Housed in a private institution that opened to the public in 2011 in Ribeirão Preto, a medium-sized town that’s a three-hour drive from São Paulo, lies the IFF, Instituto Figueiredo Ferraz, one of Brazil’s finest collections of contemporary art. The main geometrical pieces of the collection can be seen through August 18 in São Paulo’s Museu Brasileiro da Escultura e Ecologia (MuBe), an art museum designed by the Pritzker-winning concrete master architect Paulo Mendes da Rocha. Curated by Cauê Alves, “Dulce and João Carlos de Figueiredo Ferraz Collection: Construções e Geometrias” (Buildings and Geometries), features exponents of Latin American art such as Artur Lescher, Carlos Fajardo, Carlos Garaicoa, Ernesto Neto, Fabio Miguez, Nelson Leirner, Laura Vinci, Nuno Ramos, Paulo Pasta and Servulo Esmeraldo.
Entrepreneur and engineer João Carlos de Figueiredo Ferraz is a foremost figure in the local art scene. He is on the board of several museums, a patron of MoMA’s Caribbean and Latin American art and has been president of the São Paulo Bienal. His father was once mayor of São Paulo and an aunt was the first female minister of state in Brazil, heading the Ministry of Education. In 1982, Figueiredo Ferraz moved to Ribeirão Preto. Three years later, a canvas by AIDS-deceased neo-expressionst painter Jorginho Guinle was the start of a collection that now boasts over one thousand pieces, including prized paintings, sculptures and installations.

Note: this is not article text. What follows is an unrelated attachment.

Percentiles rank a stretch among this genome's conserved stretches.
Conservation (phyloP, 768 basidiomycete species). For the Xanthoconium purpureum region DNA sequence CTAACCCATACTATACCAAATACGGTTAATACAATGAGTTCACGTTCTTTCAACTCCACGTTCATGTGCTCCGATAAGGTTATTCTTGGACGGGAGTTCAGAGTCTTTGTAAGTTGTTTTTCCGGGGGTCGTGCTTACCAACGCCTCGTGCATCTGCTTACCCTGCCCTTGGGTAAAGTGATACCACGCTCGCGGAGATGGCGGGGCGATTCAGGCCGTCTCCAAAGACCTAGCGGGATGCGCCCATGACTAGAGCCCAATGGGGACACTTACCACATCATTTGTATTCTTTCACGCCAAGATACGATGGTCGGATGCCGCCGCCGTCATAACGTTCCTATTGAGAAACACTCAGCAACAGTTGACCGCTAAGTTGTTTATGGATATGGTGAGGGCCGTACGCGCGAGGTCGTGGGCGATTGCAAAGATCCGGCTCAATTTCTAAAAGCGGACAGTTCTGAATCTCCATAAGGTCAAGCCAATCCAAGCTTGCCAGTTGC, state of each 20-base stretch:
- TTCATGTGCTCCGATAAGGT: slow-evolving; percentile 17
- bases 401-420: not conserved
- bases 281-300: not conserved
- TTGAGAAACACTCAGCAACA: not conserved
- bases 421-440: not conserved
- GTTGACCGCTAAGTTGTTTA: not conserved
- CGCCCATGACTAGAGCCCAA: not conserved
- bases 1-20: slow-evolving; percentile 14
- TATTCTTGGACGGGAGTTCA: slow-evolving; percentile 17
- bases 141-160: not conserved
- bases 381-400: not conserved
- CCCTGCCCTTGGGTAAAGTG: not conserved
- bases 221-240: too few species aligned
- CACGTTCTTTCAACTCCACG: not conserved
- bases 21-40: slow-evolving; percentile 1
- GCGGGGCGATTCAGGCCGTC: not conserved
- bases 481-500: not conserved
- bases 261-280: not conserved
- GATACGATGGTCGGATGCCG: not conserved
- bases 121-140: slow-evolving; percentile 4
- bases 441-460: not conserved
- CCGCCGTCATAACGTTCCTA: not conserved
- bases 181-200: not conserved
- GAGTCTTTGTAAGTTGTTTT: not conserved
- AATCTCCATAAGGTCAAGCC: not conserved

The first work of contemporary art you bought was in the 1980s, the painting “Dispnéia Parafernália” (1981), by my dear late friend Jorginho Guinle (1947-1987), in his characteristic vibrant neo-expressionism. Does it still hang in your living room?
I remember having bought some work in paper from artist friends during college but nothing relevant. The first work I bought in a gallery—Galeria Luisa Strina—was in 1985, it was Jorginho Guinle’s “Dispnéia Parafernália.” I still like this painting very much; it is now being shown at an exhibition at IFF curated by Rafael Maia Rosa, son of artist Dudi Maia Rosa.
Another iconic work you bought early on in your collection is the red motorbike, “Moto” (2000), by Sergio Romagnolo. Is it still parked inside your living room?
Sergio Romagnolo’s red motorcycle was bought during the 1990s. It was parked in our living room for a long time, presently it is in IFF’s storage. All these works are very significant to me as well as for the recent history of Brazilian art because they indicate the diversity of styles and how techniques and concepts have evolved.
We have very few big art collectors with private museums like yours, that are open to the public. What led you to create IFF? Was it due to some change in the local anachronistic legislation regarding private collections?
The legislation remains the same. It was simply a personal decision of mine.
The present MuBE exhibition is focused on the geometrical works in your collection. What other characteristics stand out in the IFF collection?